McConnell, who led his party in doing away with the filibusters 60-vote threshold for Supreme Court nominees during Donald Trumps presidency, warned against changing the rules again.
McConnell derided the fake hysteria from Democrats over the states' new voting laws and called the pending bill a federal takeover of election systems. He said doing away with filibuster rules would break the Senate.
Manchin drew a roomful of senators for his own speech, upstaging the presidents news conference and defending the filibuster. He said changing to a majority-rule Senate would only add fuel to the fire and the "dysfunction that is tearing this nation apart.
Several members of the Congressional Black Caucus walked across the Capitol building for the proceedings. We want this Senate to act today in a favorable way. But if it dont, we aint giving up, said Rep. James Clyburn, D-S.C., the highest-ranking Black member of Congress.
Manchin did open the door to a more tailored package of voting law changes, including to the Electoral Count Act, which was tested during the Jan. 6, 2021, insurrection at the Capitol. He said senators from both parties are working on that and it could draw Republican support.
Sen. Lisa Murkowski, R-Alaska, said a bipartisan coalition should work on legislation to ensure voter access, particularly in far-flung areas like her state, and to shore up Americans faith in democracy.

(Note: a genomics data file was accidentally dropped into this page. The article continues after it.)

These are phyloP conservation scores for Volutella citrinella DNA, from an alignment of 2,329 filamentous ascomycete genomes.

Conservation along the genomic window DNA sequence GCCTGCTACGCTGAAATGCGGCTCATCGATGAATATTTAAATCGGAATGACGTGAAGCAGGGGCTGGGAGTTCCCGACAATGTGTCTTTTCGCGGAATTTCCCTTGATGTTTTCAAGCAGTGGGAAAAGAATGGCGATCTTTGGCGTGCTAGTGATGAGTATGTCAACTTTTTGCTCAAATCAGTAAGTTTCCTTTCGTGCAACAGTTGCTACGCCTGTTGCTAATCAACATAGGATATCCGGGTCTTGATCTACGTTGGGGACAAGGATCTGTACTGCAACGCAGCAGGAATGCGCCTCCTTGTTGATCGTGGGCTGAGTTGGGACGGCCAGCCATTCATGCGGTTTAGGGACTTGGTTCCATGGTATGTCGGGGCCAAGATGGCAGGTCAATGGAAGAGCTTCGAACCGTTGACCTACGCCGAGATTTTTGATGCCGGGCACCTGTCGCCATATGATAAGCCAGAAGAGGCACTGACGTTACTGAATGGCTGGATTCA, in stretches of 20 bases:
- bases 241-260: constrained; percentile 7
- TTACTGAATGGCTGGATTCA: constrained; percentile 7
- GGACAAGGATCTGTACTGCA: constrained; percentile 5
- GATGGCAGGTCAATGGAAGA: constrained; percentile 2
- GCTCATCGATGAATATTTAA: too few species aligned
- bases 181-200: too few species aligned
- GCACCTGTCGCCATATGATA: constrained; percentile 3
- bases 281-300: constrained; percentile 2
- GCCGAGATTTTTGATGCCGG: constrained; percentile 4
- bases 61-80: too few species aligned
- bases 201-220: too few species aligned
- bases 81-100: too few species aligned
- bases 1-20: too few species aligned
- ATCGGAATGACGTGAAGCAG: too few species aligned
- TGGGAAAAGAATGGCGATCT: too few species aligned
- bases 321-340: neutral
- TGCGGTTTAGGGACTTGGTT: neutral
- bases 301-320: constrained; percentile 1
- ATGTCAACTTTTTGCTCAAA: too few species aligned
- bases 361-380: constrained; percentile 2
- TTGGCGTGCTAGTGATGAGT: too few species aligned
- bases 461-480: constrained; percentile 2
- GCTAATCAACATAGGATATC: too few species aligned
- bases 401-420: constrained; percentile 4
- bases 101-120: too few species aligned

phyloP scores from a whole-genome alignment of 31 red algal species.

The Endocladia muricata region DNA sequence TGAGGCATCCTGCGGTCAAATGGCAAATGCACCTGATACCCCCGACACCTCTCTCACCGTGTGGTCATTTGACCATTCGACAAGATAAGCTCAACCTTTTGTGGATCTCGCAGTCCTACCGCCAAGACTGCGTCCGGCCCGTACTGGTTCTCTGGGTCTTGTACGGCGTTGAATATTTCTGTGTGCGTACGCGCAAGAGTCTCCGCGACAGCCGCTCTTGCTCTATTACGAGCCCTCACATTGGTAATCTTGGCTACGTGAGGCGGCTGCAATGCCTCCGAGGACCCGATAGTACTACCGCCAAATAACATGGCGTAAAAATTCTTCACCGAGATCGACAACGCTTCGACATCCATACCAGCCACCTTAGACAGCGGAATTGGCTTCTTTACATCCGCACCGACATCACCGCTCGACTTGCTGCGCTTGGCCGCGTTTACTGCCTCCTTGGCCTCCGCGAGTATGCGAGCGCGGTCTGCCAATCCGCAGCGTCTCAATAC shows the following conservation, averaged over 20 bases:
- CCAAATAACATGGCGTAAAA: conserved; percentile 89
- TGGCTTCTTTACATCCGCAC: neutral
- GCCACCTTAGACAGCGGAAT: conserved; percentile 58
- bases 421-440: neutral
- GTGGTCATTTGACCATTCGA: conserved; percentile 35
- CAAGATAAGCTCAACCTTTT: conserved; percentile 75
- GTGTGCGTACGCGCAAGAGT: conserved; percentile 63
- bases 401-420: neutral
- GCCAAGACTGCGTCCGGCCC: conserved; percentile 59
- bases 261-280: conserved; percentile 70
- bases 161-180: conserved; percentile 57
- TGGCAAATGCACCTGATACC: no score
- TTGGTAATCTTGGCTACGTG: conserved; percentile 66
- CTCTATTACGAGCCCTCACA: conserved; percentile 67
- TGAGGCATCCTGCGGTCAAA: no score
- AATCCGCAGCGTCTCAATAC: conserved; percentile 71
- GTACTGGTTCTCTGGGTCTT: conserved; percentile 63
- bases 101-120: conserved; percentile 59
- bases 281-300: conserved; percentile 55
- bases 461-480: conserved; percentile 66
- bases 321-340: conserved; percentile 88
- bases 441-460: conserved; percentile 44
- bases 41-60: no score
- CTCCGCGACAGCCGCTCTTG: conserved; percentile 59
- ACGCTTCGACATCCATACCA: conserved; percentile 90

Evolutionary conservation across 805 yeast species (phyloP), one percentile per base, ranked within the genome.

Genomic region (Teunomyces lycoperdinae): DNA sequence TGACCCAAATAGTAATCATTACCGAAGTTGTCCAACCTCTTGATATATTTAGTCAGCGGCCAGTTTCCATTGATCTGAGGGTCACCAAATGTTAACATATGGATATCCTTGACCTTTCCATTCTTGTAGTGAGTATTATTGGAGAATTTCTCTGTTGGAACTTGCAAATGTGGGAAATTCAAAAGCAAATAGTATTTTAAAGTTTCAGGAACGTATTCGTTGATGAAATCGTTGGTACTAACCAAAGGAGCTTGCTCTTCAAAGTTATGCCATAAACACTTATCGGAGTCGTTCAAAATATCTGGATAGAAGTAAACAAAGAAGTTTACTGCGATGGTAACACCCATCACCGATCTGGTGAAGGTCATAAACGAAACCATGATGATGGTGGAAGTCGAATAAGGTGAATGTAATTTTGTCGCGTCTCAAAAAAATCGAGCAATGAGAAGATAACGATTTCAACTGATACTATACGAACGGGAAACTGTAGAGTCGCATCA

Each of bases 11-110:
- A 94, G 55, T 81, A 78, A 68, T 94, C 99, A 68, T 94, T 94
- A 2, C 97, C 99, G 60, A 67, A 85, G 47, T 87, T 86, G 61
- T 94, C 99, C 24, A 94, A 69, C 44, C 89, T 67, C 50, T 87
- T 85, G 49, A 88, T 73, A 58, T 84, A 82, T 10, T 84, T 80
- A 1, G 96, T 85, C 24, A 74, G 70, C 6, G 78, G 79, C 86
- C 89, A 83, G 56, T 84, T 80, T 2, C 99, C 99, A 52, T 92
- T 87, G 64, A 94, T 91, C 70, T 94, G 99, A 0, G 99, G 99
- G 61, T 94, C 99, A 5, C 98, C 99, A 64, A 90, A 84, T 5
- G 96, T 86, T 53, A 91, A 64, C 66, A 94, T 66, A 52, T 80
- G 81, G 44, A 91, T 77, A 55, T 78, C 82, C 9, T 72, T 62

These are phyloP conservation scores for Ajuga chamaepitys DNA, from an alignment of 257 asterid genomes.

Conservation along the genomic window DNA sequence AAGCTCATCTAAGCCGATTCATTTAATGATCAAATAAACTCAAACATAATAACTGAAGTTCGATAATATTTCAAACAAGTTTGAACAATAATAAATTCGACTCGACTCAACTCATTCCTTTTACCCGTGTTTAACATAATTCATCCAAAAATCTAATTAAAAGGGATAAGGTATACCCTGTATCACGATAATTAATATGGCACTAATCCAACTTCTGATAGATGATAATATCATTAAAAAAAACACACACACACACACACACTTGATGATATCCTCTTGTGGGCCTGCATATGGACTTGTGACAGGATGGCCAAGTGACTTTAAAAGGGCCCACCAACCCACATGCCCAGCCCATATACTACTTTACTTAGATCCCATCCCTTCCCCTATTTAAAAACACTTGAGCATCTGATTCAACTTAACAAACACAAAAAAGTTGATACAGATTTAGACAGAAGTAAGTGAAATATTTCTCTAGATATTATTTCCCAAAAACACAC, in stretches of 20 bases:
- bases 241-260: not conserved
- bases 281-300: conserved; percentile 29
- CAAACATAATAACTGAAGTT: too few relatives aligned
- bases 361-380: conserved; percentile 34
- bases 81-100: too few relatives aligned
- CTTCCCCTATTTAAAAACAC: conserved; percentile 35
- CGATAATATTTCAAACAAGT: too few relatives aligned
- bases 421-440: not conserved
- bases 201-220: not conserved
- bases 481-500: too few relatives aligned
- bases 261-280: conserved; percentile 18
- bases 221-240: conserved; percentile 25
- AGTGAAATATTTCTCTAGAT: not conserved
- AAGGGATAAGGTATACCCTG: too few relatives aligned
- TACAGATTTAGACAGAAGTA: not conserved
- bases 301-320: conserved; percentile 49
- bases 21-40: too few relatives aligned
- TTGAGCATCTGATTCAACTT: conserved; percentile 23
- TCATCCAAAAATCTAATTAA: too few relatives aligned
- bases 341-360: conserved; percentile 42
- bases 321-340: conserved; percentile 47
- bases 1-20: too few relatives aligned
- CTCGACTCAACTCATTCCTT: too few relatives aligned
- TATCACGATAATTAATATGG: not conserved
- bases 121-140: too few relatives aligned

We dont need, we do not need a repeat of 2020 when by all accounts our last president, having lost the election, sought to change the results, said Murkowski.
She said the Senate debate had declined to a troubling state: Youre either a racist or a hypocrite. Really, really? Is that where we are?
At one point, senators broke out in applause after a spirited debate between Sen. Susan Collins, R-Maine, among the more experienced lawmakers, and new Sen. Jon Ossoff, D-Ga., over the history of the Voting Rights Act.
Sinema sat in her chair throughout much of the day's the debate, largely glued to her phone.
Senate Majority Leader Chuck Schumer contended the fight is not over and he ridiculed Republican claims that the new election laws in the states will not end up hurting voter access and turnout, comparing it to Donald Trumps big lie about the 2020 presidential election.
Democrats decided to press ahead despite the potential for high-stakes defeat as Biden is marking his first year in office with his priorities stalling out in the face of solid Republican opposition and the Democrats inability to unite around their own goals. They wanted to force senators on the record even their own partys holdouts to show voters where they stand.
Once reluctant himself to change Senate rules, Biden has stepped up his pressure on senators to do just that. But the push from the White House, including Biden's blistering speech last week in Atlanta comparingopponents to segregationists, is seen as too late.


Copyright 2022 The Associated Press. All rights reserved. This material may not be published, broadcast, rewritten or redistributed without permission.
See also:
Leave a comment
News
  • Latest
  • Read
  • Commented
Calendar Content
«     2022    »
 1
2345678
9101112131415
16171819202122
23242526272829
3031